Masterton Mystery Cycle Trip

image015If people sign up for a Mystery Trip, they might expect that at least the trip leader might know where they’re going, what transport would be used, how long the cycling would take, and where they’ll sleep. This was however a Mystery Trip of the better kind, where such trivial things even remained unknown for the trip leader (Mika) as she had delegated part of the preparations to Hans. A few days before the trip Harry decided to join, which convinced us that the weather would be great for cycling. Harry also did a last-minute check on the Metlink website, and (similar to his previous experiences) the weekend trains to the Wairarapa don’t always run when you need them.

A quick call to Gareth, our beloved transport officer, helped out and the DPY was promptly made available to transport five bikes and ourselves over the hill. The trip was advertised as easy / medium, so we drove off on Saturday round 10AM from platform 9, and started cycling shortly after noon, but not without a caffeine shot. This all meant the ‘easy’ aspect had been dealt with, so we could focus on the medium part – a few hours of hills and gravel.

Leaving Masterton in easterly direction, soon changing to north-easterly, we headed towards Bideford, enjoying the lack of traffic once off the main road. Some buzzards, hawks, magpies, paradise ducks, a few kingfishers and lots of tree-twitters and grass-squeekers gave some counterweight to the omnipresent sheep. Although overcast, the clouds were sitting still at high altitude and allowed a sprinkle of sun during the day – perfect cycling weather. Shortly after Bideford the sealed road turned into gravel, and continued to climb to reach a saddle near Wairere Station. Good opportunity to have another stop, discussing loose associations such as ‘why here?’ to conclude that the answer would be the fantastic downhill section from here onwards.

With Eamonn and Harry negotiating the gravel on touring bikes, and the other three on broader MTB-tyres, the downhill proved to be not too scary and resulted in only one minor injury – a snakebite. Fortunately the victim was a tube, which could be repaired within a few minutes. Having less than 2 hours until sunset, Eamonn and Hans set out to be back in Masterton before the campground host’s dinner time. Probably the thought of buying some milk increased Eamonn’s speed to spectacular levels, so by the time the remaining three reached the Masterton campsite (quite a nice sample of a 1960’s campsite, if you’re interested in those type of things) hot water for tea was ready, and the tiny heater had taken the chill off the cabin.

We agreed that going shopping and cooking ourselves would take far too long – all hungry after 80 km – so we ventured out into High Street to test the local chippies. Mac’s (no – not the dreadful burger place) proved to deliver very reasonable fries, and a range of fish varieties. Eamonn muttered something about Irish spuds being better, or did he say girls? The luxury of city-life in Masterton (as opposed to hut-life) was found in the local supermarket in the form of vanilla ice-cream and vitamin B-rich rehydration liquid.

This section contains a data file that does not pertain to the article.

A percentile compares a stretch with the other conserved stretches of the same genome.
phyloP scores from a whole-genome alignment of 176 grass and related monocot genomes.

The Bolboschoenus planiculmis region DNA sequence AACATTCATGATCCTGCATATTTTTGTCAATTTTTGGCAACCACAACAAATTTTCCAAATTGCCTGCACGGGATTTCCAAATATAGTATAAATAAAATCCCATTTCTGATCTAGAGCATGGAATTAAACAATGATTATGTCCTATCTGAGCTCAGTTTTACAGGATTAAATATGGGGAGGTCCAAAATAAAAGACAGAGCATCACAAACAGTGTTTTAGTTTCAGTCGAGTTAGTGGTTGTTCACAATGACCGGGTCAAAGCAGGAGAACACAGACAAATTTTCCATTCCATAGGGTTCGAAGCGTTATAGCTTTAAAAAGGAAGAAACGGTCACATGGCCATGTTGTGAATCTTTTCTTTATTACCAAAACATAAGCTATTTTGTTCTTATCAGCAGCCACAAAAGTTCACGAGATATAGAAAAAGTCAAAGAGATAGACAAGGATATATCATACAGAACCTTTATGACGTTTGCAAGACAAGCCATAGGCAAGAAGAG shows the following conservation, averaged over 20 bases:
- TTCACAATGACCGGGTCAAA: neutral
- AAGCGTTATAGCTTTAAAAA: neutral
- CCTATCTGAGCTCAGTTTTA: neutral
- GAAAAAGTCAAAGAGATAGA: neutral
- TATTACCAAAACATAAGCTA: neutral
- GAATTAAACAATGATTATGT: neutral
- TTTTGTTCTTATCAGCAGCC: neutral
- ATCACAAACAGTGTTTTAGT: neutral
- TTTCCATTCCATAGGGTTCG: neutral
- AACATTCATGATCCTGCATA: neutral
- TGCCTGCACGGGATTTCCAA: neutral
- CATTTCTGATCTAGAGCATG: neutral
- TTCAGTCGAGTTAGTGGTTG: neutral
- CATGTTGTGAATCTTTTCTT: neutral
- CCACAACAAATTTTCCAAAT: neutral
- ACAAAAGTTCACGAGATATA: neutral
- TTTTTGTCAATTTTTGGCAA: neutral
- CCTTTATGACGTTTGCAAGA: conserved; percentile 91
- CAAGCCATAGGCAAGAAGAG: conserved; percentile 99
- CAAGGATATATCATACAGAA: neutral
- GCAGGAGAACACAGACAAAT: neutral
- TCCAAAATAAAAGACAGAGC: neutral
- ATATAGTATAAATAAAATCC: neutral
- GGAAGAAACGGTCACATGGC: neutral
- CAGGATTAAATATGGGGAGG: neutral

Meanwhile nightlife in Masterton carried on as probably on any other Saturday night, but we ended up only listening to the occasional screeching of tyres and some distant yelling and singing, to which Harry decided to add a gentle snore.

One of Masterton’s hidden treasures - a cyclable suspension bridge
One of Masterton’s hidden treasures – a cyclable suspension bridge

The Mystery destination for day two was a loop along Wainuioru and Gladstone, southeast of Masterton.  Having dropped the van just off the main park, the locals could see five cyclists touring along the minigolf, the duck pond, the playground, the mini-train, eventually finding their way out along the Henley lake. Some ten minutes later we were cruising along a quiet back road, and heading east we soon encountered a few vertical challenges. Needs a bit of work to get to the summit, but on sealed road the descent is a breeze – check the speed limits! Once over the range and turning south from Wainuioru, the road was gently undulating, again with hardly any cars.  Halfway point proved to be also the start of the last serious climb, over the range back to the Wairarapa plains. With blue sky above, views of the Tararuas in the east, and the plains far below us, the next five km were only downhill and just about ideal cycling, apart from the occasional passing pick-up truck.

Heading back towards Masterton, centre of the universe for this weekend, the traffic became somewhat denser for the next ten minutes. Another turn off the main road gave us some more breathing space, allowing to chat while riding. As Sunday’s tour was about 60 km, we were back in M. around 2PM, perfect timing for a wholesome lunch.  Earlier on the day we had spotted two public BBQ’s in Henley park, and with a pleasant autumn sun the idea of a sausage sizzle was convincing. A short visit to the supermarket (thanks Carrie!), followed by the chopping of onions, flipping of sausages and sun-dried tomatoes, resulted in a nice hot lunch for the cyclists, to the disappointment of the local ducks.  Next time we might think of a recipe involving waterfowl.

Driving back to Wellington was probably not the highlight of this trip, but the grand finale (through the Shell  carwash in J’ville) was certainly an indulgence for DPY.

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